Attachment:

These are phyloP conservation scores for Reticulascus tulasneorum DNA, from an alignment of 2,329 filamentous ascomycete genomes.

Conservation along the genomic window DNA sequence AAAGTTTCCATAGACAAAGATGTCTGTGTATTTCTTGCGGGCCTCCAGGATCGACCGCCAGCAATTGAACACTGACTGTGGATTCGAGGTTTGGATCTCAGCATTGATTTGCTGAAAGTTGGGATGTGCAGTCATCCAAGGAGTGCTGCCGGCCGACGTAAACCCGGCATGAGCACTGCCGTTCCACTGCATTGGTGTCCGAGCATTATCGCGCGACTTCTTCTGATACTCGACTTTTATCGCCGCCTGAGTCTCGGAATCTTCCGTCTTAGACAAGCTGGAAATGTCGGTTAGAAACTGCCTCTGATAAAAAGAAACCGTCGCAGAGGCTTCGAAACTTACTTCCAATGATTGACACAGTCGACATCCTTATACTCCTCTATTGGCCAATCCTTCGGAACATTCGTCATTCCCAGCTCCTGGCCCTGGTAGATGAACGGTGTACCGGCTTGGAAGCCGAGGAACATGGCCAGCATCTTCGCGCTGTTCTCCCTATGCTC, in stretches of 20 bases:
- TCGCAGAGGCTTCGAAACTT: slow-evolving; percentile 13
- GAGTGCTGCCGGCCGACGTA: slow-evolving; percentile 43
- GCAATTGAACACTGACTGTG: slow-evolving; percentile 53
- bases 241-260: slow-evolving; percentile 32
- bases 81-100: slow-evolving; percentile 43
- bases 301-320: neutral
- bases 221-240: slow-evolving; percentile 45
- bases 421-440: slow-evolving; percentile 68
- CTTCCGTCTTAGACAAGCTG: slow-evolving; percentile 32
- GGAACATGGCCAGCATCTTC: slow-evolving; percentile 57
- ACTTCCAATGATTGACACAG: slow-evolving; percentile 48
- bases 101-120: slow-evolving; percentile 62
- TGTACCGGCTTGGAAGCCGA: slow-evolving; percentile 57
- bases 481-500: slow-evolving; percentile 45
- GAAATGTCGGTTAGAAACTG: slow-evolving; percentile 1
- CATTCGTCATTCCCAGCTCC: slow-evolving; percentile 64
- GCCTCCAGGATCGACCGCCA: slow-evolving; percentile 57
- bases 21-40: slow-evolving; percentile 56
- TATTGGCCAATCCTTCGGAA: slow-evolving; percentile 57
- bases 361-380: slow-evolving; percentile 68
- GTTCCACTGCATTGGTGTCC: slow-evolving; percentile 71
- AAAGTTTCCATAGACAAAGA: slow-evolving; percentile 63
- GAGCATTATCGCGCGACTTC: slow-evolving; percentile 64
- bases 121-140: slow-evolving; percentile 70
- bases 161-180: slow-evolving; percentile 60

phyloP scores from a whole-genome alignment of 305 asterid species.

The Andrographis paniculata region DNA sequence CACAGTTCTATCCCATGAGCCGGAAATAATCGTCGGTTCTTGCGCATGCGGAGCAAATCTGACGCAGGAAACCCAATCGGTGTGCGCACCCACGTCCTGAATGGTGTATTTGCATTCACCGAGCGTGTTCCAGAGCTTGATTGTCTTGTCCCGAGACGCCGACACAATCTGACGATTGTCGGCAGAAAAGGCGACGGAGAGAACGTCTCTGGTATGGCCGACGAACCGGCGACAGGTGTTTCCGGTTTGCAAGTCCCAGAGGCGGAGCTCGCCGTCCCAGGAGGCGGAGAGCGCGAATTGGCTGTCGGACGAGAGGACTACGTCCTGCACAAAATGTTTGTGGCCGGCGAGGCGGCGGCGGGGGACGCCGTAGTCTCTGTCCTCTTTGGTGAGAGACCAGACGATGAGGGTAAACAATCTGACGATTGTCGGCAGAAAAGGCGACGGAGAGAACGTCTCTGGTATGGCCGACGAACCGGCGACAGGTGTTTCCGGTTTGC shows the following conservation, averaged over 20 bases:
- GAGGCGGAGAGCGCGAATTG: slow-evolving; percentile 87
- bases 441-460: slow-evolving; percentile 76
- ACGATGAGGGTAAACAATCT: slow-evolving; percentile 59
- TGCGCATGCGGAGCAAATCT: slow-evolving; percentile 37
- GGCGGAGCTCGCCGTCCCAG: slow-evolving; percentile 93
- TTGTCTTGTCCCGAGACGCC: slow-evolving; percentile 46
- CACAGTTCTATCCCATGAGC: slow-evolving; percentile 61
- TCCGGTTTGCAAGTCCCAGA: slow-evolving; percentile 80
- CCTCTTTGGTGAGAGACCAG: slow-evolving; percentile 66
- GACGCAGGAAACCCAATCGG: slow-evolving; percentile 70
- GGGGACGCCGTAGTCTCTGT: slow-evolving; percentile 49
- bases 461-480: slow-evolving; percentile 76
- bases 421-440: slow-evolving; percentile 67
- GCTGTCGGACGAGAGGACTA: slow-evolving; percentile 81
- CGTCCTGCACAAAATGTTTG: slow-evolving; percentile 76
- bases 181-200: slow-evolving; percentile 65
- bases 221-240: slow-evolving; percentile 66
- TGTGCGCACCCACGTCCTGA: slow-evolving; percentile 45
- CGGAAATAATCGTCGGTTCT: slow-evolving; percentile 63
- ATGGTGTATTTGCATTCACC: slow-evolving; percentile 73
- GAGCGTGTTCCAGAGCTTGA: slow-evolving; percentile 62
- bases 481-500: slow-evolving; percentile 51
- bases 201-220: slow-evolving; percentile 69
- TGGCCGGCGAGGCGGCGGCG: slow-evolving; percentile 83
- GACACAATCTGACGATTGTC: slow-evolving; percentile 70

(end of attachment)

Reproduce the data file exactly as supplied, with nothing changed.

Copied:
These are phyloP conservation scores for Reticulascus tulasneorum DNA, from an alignment of 2,329 filamentous ascomycete genomes.

Conservation along the genomic window DNA sequence AAAGTTTCCATAGACAAAGATGTCTGTGTATTTCTTGCGGGCCTCCAGGATCGACCGCCAGCAATTGAACACTGACTGTGGATTCGAGGTTTGGATCTCAGCATTGATTTGCTGAAAGTTGGGATGTGCAGTCATCCAAGGAGTGCTGCCGGCCGACGTAAACCCGGCATGAGCACTGCCGTTCCACTGCATTGGTGTCCGAGCATTATCGCGCGACTTCTTCTGATACTCGACTTTTATCGCCGCCTGAGTCTCGGAATCTTCCGTCTTAGACAAGCTGGAAATGTCGGTTAGAAACTGCCTCTGATAAAAAGAAACCGTCGCAGAGGCTTCGAAACTTACTTCCAATGATTGACACAGTCGACATCCTTATACTCCTCTATTGGCCAATCCTTCGGAACATTCGTCATTCCCAGCTCCTGGCCCTGGTAGATGAACGGTGTACCGGCTTGGAAGCCGAGGAACATGGCCAGCATCTTCGCGCTGTTCTCCCTATGCTC, in stretches of 20 bases:
- TCGCAGAGGCTTCGAAACTT: slow-evolving; percentile 13
- GAGTGCTGCCGGCCGACGTA: slow-evolving; percentile 43
- GCAATTGAACACTGACTGTG: slow-evolving; percentile 53
- bases 241-260: slow-evolving; percentile 32
- bases 81-100: slow-evolving; percentile 43
- bases 301-320: neutral
- bases 221-240: slow-evolving; percentile 45
- bases 421-440: slow-evolving; percentile 68
- CTTCCGTCTTAGACAAGCTG: slow-evolving; percentile 32
- GGAACATGGCCAGCATCTTC: slow-evolving; percentile 57
- ACTTCCAATGATTGACACAG: slow-evolving; percentile 48
- bases 101-120: slow-evolving; percentile 62
- TGTACCGGCTTGGAAGCCGA: slow-evolving; percentile 57
- bases 481-500: slow-evolving; percentile 45
- GAAATGTCGGTTAGAAACTG: slow-evolving; percentile 1
- CATTCGTCATTCCCAGCTCC: slow-evolving; percentile 64
- GCCTCCAGGATCGACCGCCA: slow-evolving; percentile 57
- bases 21-40: slow-evolving; percentile 56
- TATTGGCCAATCCTTCGGAA: slow-evolving; percentile 57
- bases 361-380: slow-evolving; percentile 68
- GTTCCACTGCATTGGTGTCC: slow-evolving; percentile 71
- AAAGTTTCCATAGACAAAGA: slow-evolving; percentile 63
- GAGCATTATCGCGCGACTTC: slow-evolving; percentile 64
- bases 121-140: slow-evolving; percentile 70
- bases 161-180: slow-evolving; percentile 60

phyloP scores from a whole-genome alignment of 305 asterid species.

The Andrographis paniculata region DNA sequence CACAGTTCTATCCCATGAGCCGGAAATAATCGTCGGTTCTTGCGCATGCGGAGCAAATCTGACGCAGGAAACCCAATCGGTGTGCGCACCCACGTCCTGAATGGTGTATTTGCATTCACCGAGCGTGTTCCAGAGCTTGATTGTCTTGTCCCGAGACGCCGACACAATCTGACGATTGTCGGCAGAAAAGGCGACGGAGAGAACGTCTCTGGTATGGCCGACGAACCGGCGACAGGTGTTTCCGGTTTGCAAGTCCCAGAGGCGGAGCTCGCCGTCCCAGGAGGCGGAGAGCGCGAATTGGCTGTCGGACGAGAGGACTACGTCCTGCACAAAATGTTTGTGGCCGGCGAGGCGGCGGCGGGGGACGCCGTAGTCTCTGTCCTCTTTGGTGAGAGACCAGACGATGAGGGTAAACAATCTGACGATTGTCGGCAGAAAAGGCGACGGAGAGAACGTCTCTGGTATGGCCGACGAACCGGCGACAGGTGTTTCCGGTTTGC shows the following conservation, averaged over 20 bases:
- GAGGCGGAGAGCGCGAATTG: slow-evolving; percentile 87
- bases 441-460: slow-evolving; percentile 76
- ACGATGAGGGTAAACAATCT: slow-evolving; percentile 59
- TGCGCATGCGGAGCAAATCT: slow-evolving; percentile 37
- GGCGGAGCTCGCCGTCCCAG: slow-evolving; percentile 93
- TTGTCTTGTCCCGAGACGCC: slow-evolving; percentile 46
- CACAGTTCTATCCCATGAGC: slow-evolving; percentile 61
- TCCGGTTTGCAAGTCCCAGA: slow-evolving; percentile 80
- CCTCTTTGGTGAGAGACCAG: slow-evolving; percentile 66
- GACGCAGGAAACCCAATCGG: slow-evolving; percentile 70
- GGGGACGCCGTAGTCTCTGT: slow-evolving; percentile 49
- bases 461-480: slow-evolving; percentile 76
- bases 421-440: slow-evolving; percentile 67
- GCTGTCGGACGAGAGGACTA: slow-evolving; percentile 81
- CGTCCTGCACAAAATGTTTG: slow-evolving; percentile 76
- bases 181-200: slow-evolving; percentile 65
- bases 221-240: slow-evolving; percentile 66
- TGTGCGCACCCACGTCCTGA: slow-evolving; percentile 45
- CGGAAATAATCGTCGGTTCT: slow-evolving; percentile 63
- ATGGTGTATTTGCATTCACC: slow-evolving; percentile 73
- GAGCGTGTTCCAGAGCTTGA: slow-evolving; percentile 62
- bases 481-500: slow-evolving; percentile 51
- bases 201-220: slow-evolving; percentile 69
- TGGCCGGCGAGGCGGCGGCG: slow-evolving; percentile 83
- GACACAATCTGACGATTGTC: slow-evolving; percentile 70